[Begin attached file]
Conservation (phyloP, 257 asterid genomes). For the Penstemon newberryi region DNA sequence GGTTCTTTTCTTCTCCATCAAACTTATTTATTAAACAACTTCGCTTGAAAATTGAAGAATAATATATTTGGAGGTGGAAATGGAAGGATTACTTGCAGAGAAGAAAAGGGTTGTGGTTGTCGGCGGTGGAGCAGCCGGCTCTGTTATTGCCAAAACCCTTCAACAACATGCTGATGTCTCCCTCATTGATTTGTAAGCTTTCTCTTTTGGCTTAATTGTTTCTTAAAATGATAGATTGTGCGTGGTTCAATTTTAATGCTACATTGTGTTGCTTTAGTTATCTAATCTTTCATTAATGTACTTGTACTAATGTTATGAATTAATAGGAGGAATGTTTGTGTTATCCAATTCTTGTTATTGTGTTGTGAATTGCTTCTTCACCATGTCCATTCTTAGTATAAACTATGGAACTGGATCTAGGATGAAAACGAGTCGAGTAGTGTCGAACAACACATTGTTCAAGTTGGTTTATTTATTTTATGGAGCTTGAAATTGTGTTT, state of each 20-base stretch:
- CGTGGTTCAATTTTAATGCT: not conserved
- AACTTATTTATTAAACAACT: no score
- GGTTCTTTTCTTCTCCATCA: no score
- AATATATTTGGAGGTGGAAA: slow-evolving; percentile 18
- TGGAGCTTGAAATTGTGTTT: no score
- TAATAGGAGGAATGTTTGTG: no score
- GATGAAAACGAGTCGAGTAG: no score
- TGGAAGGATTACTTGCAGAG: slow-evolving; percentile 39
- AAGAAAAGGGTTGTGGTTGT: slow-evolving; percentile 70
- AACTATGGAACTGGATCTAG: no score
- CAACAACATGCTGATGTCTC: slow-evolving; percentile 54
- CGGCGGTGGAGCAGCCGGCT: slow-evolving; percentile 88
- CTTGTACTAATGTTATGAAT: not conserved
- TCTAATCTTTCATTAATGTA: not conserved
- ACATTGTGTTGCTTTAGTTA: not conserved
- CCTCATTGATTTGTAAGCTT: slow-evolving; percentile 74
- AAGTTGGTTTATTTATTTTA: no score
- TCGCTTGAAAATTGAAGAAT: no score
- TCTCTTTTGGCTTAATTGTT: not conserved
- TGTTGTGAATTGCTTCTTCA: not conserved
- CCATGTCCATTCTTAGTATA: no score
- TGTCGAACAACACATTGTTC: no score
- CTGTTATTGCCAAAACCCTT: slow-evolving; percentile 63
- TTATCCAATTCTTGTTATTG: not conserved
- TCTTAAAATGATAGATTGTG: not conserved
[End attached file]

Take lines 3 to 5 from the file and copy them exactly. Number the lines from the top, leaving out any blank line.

- AACTTATTTATTAAACAACT: no score
- GGTTCTTTTCTTCTCCATCA: no score
- AATATATTTGGAGGTGGAAA: slow-evolving; percentile 18